Category Archives: Future of Microbiology

“The Molecular Revolution”

Time to get back to some writing “post” COVID!

When I started at the laboratory I currently work at in New Zealand in 2007, we only did one molecular assay, a chlamydia PCR, and we did this with separate extraction and amplification platforms on an open bench, with all sorts of potential for contamination. And we were/are not a small lab, a sizeable regional centre, processing well over 1000 microbiology samples a day.

2007, it’s actually not that long ago…

Fast forward 15 years and everything has changed. We now have a very sizeable menu of molecular assays performed on a range of different platforms. CSF, respiratory virus and GI panels, gonorrhoea, trichomonas, HSV/VZV,  HIV, HBV &HCV viral loads, Legionella spp., Mycoplasma pneumoniae, C. pneumoniae, C. difficile to name just a few. We even have a Mpox PCR!

A lot of these assays are now on commercial platforms that perform both the extraction and amplification steps in an automated fashion in a closed environment, essentially allowing placement of the platform anywhere, and can be run by most of our staff. The results are often available within a few hours of the sample being received in the laboratory.

In summary, the clinical service we can now offer is vastly improved from 15 years ago. I suspect it is much the same in many diagnostic labs throughout the world.

The big question is what will happen in the next 15 years? Will high volume sample types such as throat swabs, vaginal swabs, sputum samples, all still culture based at my lab, succumb to the revolution and go molecular? It is entirely possible that this will be the case. It will probably come down to cost first and foremost. Personally I see throat swabs switching to molecular very soon.

And what place will there be for whole genome sequencing in the diagnostic lab? That is a whole other question in itself but there are quite a few labs now in NZ who have acquired Nanopore Minions and are now “playing” with them in the areas of Infection Control and metagenomics.

My prediction is by 2030, for most diagnostic microbiology labs, their molecular department will be bigger than their traditional culture-based bacteriology department…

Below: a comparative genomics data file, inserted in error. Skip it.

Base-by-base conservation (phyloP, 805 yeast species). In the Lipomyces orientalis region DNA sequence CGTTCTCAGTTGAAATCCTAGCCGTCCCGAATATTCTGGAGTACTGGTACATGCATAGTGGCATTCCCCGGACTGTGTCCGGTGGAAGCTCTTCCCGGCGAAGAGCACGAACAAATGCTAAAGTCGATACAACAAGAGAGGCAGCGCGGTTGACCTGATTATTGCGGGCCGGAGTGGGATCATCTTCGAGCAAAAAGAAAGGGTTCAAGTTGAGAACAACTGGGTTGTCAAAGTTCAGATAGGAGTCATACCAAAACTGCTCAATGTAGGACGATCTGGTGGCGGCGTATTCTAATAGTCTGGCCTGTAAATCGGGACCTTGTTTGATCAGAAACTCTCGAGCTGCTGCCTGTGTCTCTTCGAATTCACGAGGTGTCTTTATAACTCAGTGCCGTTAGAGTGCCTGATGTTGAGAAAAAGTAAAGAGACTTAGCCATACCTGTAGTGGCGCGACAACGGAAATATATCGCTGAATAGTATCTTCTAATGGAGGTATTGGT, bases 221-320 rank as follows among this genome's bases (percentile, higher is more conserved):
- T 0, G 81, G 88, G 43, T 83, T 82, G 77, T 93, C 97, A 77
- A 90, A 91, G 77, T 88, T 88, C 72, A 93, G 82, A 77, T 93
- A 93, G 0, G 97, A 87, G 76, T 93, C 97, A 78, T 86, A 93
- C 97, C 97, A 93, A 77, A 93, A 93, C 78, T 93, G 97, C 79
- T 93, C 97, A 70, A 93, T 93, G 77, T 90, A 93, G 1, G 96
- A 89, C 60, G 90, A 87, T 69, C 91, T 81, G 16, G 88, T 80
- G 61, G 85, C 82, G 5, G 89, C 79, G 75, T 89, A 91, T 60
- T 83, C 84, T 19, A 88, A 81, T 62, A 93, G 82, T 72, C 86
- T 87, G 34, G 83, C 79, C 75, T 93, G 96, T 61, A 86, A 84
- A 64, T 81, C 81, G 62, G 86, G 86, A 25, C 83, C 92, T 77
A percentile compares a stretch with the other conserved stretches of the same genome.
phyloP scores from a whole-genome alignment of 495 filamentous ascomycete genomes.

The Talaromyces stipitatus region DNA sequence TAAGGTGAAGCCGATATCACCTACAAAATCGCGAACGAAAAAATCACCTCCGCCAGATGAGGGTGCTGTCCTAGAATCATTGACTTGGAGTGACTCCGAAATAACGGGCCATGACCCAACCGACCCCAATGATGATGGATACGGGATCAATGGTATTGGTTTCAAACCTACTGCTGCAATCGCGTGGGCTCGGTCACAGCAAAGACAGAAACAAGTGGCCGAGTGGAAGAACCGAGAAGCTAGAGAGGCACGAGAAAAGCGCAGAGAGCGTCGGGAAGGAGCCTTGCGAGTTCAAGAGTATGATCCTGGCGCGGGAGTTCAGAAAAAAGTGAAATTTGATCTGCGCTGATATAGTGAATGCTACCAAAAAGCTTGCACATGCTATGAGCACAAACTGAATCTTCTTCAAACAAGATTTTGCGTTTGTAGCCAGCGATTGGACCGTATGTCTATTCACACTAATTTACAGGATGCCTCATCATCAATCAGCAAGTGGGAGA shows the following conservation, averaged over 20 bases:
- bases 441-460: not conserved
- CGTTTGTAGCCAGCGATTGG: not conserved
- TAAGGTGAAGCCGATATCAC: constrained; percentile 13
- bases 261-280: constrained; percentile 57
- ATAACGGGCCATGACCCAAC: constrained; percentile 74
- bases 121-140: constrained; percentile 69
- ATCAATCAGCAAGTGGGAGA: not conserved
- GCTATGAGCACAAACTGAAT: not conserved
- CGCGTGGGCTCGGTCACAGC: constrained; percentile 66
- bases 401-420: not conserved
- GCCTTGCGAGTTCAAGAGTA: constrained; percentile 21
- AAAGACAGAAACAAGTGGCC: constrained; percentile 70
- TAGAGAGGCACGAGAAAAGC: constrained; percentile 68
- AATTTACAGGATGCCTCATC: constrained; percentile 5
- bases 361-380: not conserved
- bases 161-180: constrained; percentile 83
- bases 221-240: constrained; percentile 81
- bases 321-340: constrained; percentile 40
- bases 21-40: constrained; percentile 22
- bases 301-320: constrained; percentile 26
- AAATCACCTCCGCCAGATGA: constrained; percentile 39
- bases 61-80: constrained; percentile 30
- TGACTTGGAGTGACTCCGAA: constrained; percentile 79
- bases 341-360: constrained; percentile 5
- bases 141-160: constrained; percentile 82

What do you think?


“Will Nanopore sequencing be the next big disruptor in clinical microbiology laboratories?”

Will the next big “disruption” in clinical microbiology be Nanopore sequencing technology? I believe this is entirely possible, but there is still work to do…

The last big “disruption” to take place in clinical microbiology laboratories was the introduction of MALDI-TOF for organism identification. From proof of concept to commercial introduction of this technology took a couple of decades. Major disruptions actually take a lot of fine tuning and polishing…

For a platform to be successful in a routine diagnostic microbiology laboratory it needs to have several key characteristics. It needs to be fast, it needs to be cost-effective (compared with existing methodology), it needs to be scalable, and it needs to perform well (good sensitivity and specificity). MALDI-TOF has achieved each of these key goals. That’s why it has been adopted, almost universally in clinical microbiology laboratories. Lots of other innovative technologies come close, but don’t quite get there…

So what about Nanopore sequencing?

Championed by Oxford Nanotech , nanopore sequencing is a unique, scalable technology that enables direct, real-time analysis of long DNA or RNA fragments. It works by monitoring changes to an electrical current as nucleic acids are passed through a protein “nanopore”. The different bases give a specific change in ionic current. The resulting signal can thus be decoded to provide the specific DNA or RNA sequence. Nanopore sequencing enables direct, real-time long-read analysis of DNA or RNA fragments.

Nanopore sequencing has several potential applications in the clinical microbiology laboratory, such as:

  • Organism detection directly from clinical samples, either by 16S/18S rRNA or by a metagenomic approach
  • Detection of genotypic resistance determinants
  • Detection of genotypic virulence determinants
  • Typing of microorganisms for infection control or public health reasons

How does Nanopore sequencing weigh up on each of the key features required to break into a routine diagnostic microbiology laboratory.

  • Speed: The technology allows both base reading and bioinformatic analysis of the sequences to be performed in real-time. Depending on what is being sequenced, it is possible to get useful information from sequencing in a matter of minutes. Potentially the sequencing process can be “stopped” when the necessary information has been obtained, saving on both time and flow cell.
  • Cost-effectiveness: Compared to other sequencing platforms, the start up costs are relatively low. For just a few thousand dollars, it is possible to get hold of a MinION, a few flow cells, and start “sequencing”. However other costs to consider include the bioinformatic software, and hardware to assess DNA/RNA quality and quantity. The flow cells containing the nanopores are still expensive at the moment, but the cost is decreasing. Flow cells can be washed and re-used to a certain extent, which will reduce costs. In addition, a smaller & cheaper flow cell called a “flongle” has just been released.